For the past few months or so I have been fully involved in a design challenge around “Healthy Living”. What made this challenge particularly interesting, was the fact that we had so many people that were going through there first design challenge ever! This meant that we all had to put on our empathy hat and really try to take on the role of a beginners mindset, which was probably the biggest struggle I had to overcome during this challenge: how to be a leader of a design challenge with a new team of beginners.
“It’s funny how much I can feel the beginner-ness. This isn’t a bad thing- everyone has to start somewhere- it’s just interesting to be in a new place this year in ID. In the groups we were broken up into, there was me and one other Disney cohort member and then 5 Jobs members, and I observed Margaret and I from the Disney group often helping to lead the Jobs cohort with how we should be tackling the challenge.” – Starting a Design Sprint
One of the hardest culture shift for a new design thinker is starting with problems and not jumping to solutions, and also being okay with messiness of the design thinking process.
Design Opportunity: The Garden
As a team with a majority of beginners, the instinct was to jump to the solution “let’s build a new garden!” However, I think my leadership skills grew at this point because I really helped to steer our team back on track with brainstorming problem statements first by encouraging the team that the garden may not be related to our final design.
Actually, we had a news reporter from the AJC here on the day we were observing the garden who talked to our team in particular for a good bit of time. It was great to here new members of the Innovation Diploma being able to articulate some about what we were doing and why we were doing it. I was actually quoted in the article, which was cool because I don’t think I’ve ever clearly written out one of the ways that ID has shaped my opinions on college.
“It’s made me realize there can be a lot more to school,” she said. “There are certain schools I can figure out quicker, ‘Yes, you are right for me; no, you’re not right for me’ based on how they approach learning. How do they think about what school means? You can have the facilities and you can have great professors, but if you’re not really about the real-world experience and actually helping other people, then why do we do all this learning? It’s to then better the world and better others.”- A Real World Diploma (AJC)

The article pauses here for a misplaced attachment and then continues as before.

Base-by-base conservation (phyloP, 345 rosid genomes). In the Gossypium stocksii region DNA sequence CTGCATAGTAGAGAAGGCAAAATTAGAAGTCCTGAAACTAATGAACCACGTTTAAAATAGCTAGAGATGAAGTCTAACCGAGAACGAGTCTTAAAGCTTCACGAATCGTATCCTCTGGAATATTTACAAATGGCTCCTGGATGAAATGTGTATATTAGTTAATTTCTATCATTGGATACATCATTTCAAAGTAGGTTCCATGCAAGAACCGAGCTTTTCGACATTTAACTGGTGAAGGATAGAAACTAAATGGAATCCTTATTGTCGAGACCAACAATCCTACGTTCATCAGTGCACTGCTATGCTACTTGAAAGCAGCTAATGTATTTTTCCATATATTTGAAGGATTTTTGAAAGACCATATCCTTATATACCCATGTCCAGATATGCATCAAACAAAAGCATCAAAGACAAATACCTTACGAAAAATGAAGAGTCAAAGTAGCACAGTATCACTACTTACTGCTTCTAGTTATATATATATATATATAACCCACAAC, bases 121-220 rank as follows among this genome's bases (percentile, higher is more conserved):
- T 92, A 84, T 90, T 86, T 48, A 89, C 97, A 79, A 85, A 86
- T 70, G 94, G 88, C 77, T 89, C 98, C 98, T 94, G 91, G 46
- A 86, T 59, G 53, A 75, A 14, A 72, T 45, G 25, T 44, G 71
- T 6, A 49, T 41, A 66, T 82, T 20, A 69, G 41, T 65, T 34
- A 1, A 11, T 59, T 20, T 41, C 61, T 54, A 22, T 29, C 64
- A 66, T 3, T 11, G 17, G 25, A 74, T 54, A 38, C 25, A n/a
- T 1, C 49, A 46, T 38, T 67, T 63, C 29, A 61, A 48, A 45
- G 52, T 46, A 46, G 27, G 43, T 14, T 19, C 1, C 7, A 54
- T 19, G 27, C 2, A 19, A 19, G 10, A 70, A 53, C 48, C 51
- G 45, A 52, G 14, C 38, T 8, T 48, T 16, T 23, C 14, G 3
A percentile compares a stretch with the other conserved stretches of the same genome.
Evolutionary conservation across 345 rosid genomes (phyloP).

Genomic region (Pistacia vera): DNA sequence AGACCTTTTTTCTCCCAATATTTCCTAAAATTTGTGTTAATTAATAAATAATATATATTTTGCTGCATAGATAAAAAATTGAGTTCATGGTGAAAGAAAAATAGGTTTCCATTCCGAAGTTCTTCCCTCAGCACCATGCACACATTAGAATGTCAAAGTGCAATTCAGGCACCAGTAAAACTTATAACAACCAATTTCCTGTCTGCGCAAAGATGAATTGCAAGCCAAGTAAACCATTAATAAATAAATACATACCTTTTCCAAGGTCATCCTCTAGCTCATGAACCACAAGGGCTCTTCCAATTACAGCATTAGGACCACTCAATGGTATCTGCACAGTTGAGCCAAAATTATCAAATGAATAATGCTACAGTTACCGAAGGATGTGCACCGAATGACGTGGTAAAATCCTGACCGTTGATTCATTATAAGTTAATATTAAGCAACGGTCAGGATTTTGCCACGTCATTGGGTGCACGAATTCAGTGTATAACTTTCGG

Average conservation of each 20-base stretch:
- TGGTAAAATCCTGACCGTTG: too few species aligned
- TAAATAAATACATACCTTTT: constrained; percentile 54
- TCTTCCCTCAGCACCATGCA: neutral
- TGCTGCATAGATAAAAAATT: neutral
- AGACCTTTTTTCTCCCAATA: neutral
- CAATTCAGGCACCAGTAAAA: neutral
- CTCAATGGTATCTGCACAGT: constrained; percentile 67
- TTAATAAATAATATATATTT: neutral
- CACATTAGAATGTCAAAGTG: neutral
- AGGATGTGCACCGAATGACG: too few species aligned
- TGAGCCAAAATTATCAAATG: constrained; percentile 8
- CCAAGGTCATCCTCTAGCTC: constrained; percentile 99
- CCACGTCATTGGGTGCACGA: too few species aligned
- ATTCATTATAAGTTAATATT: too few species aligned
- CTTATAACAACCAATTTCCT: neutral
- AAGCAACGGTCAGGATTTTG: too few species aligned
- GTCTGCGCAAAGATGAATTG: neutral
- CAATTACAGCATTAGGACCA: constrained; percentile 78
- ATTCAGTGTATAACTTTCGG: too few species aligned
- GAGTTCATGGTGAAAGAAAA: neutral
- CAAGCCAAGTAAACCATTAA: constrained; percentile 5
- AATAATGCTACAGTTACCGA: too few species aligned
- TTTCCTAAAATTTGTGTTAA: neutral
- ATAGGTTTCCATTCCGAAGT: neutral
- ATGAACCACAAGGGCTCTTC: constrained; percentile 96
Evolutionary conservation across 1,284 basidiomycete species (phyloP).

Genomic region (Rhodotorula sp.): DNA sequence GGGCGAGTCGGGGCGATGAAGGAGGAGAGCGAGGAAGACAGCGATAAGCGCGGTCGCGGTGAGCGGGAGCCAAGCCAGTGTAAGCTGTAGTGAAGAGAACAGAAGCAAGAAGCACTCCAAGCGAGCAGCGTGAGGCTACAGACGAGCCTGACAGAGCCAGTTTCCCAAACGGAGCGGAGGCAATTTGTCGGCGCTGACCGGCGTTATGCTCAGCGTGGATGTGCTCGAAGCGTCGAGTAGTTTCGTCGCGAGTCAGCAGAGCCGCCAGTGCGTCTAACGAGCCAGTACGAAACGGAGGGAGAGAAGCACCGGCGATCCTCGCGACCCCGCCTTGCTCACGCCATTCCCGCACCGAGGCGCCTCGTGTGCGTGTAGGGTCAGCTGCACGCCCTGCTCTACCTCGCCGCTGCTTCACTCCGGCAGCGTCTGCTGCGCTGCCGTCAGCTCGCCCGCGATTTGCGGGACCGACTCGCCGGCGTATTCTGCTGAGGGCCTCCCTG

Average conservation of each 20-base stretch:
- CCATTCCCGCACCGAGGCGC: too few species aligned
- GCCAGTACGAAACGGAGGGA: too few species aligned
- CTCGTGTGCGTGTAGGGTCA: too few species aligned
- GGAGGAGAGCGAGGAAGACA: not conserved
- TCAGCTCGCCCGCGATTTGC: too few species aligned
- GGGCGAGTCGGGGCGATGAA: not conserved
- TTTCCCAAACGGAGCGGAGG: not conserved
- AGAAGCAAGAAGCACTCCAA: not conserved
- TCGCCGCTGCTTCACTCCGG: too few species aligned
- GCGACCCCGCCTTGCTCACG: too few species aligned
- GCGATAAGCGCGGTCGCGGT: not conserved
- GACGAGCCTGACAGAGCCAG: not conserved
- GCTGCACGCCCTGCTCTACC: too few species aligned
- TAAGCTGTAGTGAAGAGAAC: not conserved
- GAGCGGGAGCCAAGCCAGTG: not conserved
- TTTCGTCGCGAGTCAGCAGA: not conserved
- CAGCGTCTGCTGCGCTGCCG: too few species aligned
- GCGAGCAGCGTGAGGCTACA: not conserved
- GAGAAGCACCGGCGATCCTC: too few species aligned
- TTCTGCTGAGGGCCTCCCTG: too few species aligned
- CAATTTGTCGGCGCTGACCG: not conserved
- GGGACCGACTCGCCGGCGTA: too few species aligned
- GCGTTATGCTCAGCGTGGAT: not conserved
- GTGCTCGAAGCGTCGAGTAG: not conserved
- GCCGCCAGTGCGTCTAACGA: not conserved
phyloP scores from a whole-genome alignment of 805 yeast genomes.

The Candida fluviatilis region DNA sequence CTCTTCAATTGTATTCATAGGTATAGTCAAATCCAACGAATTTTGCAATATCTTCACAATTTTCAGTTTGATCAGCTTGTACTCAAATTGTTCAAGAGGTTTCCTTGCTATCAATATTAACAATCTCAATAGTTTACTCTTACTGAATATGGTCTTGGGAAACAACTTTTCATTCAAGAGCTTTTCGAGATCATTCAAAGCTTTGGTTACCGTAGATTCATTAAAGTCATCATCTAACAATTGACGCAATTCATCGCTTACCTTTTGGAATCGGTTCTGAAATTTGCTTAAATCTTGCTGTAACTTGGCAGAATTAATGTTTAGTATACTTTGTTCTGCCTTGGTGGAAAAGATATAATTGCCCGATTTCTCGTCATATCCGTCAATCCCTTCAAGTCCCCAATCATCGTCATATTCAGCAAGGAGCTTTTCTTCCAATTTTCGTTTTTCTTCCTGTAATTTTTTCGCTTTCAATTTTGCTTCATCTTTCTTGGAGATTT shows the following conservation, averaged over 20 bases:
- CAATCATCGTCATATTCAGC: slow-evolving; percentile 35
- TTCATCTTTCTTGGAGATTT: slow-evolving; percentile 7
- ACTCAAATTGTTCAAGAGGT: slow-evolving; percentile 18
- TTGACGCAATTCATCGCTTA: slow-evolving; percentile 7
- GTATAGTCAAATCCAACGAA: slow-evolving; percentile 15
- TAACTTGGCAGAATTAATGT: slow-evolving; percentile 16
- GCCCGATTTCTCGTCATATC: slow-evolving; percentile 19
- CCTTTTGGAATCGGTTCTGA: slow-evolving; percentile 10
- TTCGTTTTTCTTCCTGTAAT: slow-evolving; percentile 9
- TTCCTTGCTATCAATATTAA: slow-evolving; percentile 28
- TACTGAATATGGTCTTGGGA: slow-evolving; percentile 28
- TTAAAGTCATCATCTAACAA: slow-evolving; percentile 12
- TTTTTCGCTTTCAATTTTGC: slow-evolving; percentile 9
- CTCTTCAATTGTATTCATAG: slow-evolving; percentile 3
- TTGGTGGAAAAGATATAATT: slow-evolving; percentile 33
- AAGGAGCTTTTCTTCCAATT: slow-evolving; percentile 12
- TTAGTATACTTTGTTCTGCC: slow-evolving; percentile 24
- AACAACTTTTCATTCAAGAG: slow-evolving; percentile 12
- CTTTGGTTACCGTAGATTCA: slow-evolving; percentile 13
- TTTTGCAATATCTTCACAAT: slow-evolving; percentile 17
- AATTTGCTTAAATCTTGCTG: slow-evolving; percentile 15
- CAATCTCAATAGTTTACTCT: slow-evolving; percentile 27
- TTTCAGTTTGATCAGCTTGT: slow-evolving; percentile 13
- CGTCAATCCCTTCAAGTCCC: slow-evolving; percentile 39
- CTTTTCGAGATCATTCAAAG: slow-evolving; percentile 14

After some brainstorming about what was going on in the garden, we started thinking about how the cafeteria could maybe use vegetables, which lead us to create a how might we (HMW) problem statement: “HMW make the cafeteria more eco friendly?” We used a dot vote process to pick this HMW, so it was agreed on by the team, and it ended up leading to a lot of those semi stereotypical ideas about getting rid of Styrofoam from the cafeterias.
Then we talked to a user. We realized from our user that actually there was a bigger problem, which she was very passionate about: sustainability and recycling. So we pivoted.
Pivoting to a new HMW was one of the first big challenges our team overcame, and I was so happy that we got through it! It can be really hard to drastically pivot. Even now, about 2 and a half months later after lots of prototyping and pitching, our team still isn’t sure exactly how we made this pivot.
Sometimes a team just get’s a funny feeling; “This isn’t the right problem.” I think the trick was that we never stopped asking questions and kept following our user: “Why is this garden here? Who’s job was it to keep it up? Who approved for it to be created? Is it being used? What was the original purpose? Why did we not know this garden was here? Does anyone else realize it’s here? Why do students not take care of the garden? Do students even care about the garden?”
Our team never stopped questioning, and this is why we were able to realize that we were solving for the wrong problem. However, we got caught in a designers trap… Too many members of the team fell in love with an early prototype.
This first prototype was leading us back to solving for getting rid of Styrofoam plates. What didn’t help was that we fell into another beginners trap where we asked one of our users “do you like this idea” during our first interview with her. This is a trap because I’ve learned that the first time you interview a person, you are looking for stories that will help you uncover the problem. You are not looking for feedback on a prototype at this stage in the process.